pebbles (see figure 1). As many of you will no doubt be aware, granular sub-base material must be angular so it can bind together.

Rounded aggregates won’t compact. Imagine trying to compact marbles: they would just roll against each other. As such the patio laid on this sub-base would not fully compact, resulting in the paving sinking and moving.

Another expert witness commission I recently undertook was a driveway. When I began to expose the base and sub-base layers I found broken pottery, springs, glass, rounded small pebbles and rubble (see figure 2). Needless to say, this driveway was also sinking and moving. Is it any surprise looking at the sub-base material in figure 2?

In the case of the driveway commission –which was valued at £28k – I could easily predict a further £20k to put it right! Compare that to another £600 to £800 for genuine Type 1: it pays to not to cut corners and get it right the first time!

Leaving college at 17, Gareth has worked in the landscape industry since 1989. Progressing onto high-end projects over the years, he has picked up 30 RHS medals, including Gold at Chelsea. Now a freelance tutor to The Landscape Academy, Gareth is a member of multiple professional bodies. He provides technical and product advice to companies, mentors and trains landscapers across the UK, and provides arbitration and mediation services.

The initial cost might be cheap, but it could cost a lot more to put right, says Gareth Wilson
prolandscapermagazine .com Pro Landscaper | January 2023 74 OPINION
Granular sub-base material must be angular so it can bind together. Rounded aggregates won’t compact


Pour Your Heart Into It’ by Howard Schultz, the founder of Starbucks, was a book I read back in 2001, and it literally changed the course of my life.

At the time I was in my late 20s and working for a well-known pizza chain. I didn't know that there were different ways to run a company, as the job was all I’d ever known, bar working in a pub as a student.

The pizza chain had a Vision (where they wanted to get to), a Mission (what their purpose was) and a set of Values (how they believed business should be done). But if I'm honest, it just existed on posters on head office walls. It didn't really live or breathe through them.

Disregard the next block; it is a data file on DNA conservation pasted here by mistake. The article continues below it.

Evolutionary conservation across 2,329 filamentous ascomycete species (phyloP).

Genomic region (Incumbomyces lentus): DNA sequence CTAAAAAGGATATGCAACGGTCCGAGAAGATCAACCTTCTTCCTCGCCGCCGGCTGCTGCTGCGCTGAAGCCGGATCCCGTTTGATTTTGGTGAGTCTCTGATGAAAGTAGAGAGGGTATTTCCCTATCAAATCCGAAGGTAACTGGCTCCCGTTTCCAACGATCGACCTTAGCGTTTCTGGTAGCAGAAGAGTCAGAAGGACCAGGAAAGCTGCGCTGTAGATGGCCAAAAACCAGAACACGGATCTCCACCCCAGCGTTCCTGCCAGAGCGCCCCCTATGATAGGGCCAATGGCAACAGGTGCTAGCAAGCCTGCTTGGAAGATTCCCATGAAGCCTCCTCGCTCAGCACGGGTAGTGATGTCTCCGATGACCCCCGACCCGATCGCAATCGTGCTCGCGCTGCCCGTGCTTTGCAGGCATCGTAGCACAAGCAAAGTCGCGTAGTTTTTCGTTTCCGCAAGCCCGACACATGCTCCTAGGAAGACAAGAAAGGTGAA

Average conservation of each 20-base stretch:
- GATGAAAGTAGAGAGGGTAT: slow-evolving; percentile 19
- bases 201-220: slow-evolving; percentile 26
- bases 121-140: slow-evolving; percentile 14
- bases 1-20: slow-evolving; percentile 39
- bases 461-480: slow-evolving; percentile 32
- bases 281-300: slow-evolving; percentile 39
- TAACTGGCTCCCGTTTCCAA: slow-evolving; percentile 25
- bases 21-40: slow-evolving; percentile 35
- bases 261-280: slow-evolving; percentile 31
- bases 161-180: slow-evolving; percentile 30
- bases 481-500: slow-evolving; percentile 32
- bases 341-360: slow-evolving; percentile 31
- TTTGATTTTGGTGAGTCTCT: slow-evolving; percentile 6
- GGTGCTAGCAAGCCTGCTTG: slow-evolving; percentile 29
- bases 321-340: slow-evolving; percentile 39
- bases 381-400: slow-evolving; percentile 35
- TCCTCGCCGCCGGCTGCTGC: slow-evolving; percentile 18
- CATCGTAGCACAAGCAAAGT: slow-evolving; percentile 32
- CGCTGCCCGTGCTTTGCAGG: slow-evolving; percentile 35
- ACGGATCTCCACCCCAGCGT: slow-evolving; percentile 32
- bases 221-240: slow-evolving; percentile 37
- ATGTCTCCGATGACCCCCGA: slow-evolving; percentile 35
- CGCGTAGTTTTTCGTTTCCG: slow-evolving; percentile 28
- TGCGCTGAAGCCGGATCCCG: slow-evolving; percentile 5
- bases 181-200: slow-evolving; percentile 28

People around me at the time kept saying that I should read Pour Your Heart Into It. In the book Howard describes how Starbucks went about creating a Vision, Mission and Values when it was a company of just six stores!

The managers who worked in the stores sat around the table with the board and together they agreed where they wanted to be, what they wanted to be known for and what they believed to be important.

Essentially, they collectively believed that if you look after your people well, they in turn will provide excellent customer service which then in turn will drive the sales. This was almost the opposite order to what I had been exposed to thus far in my career, but it was very much aligned to how I believed business should be done.

This book had such a profound effect on me, that I was simply desperate to go and work for Starbucks; and so I did for eight years. Having a clear Vision, Mission and Values helped

shape the future of the company and enabled it to become one of the fastest growing global companies of all time.

So, how can clearly defined vision, mission and values help you? Well, I can tell you that they will help you:

• appeal to good talent who want to work for you • attract the right customers

• build strong teams

• and the sales will then follow

So, ask yourself what is different and unique about where you are heading, how you do business and what do you stand for? Once you answer these questions, share this information on your website, throughout your marketing, and in your conversations, and then notice the difference it makes!

To find out how Evolve and Grow can help you grow your business, take our free BUILD system scorecard, available on our website:


Alison Warner is founder of Evolve and Grow, a business coaching firm that specialises in the trades and construction industry. She is also the author of bestselling book ‘How to go from Tradesperson to Managing Director in the Construction and Trade Industries’.

prolandscapermagazine .com Pro Landscaper | January 2023 OPINION 75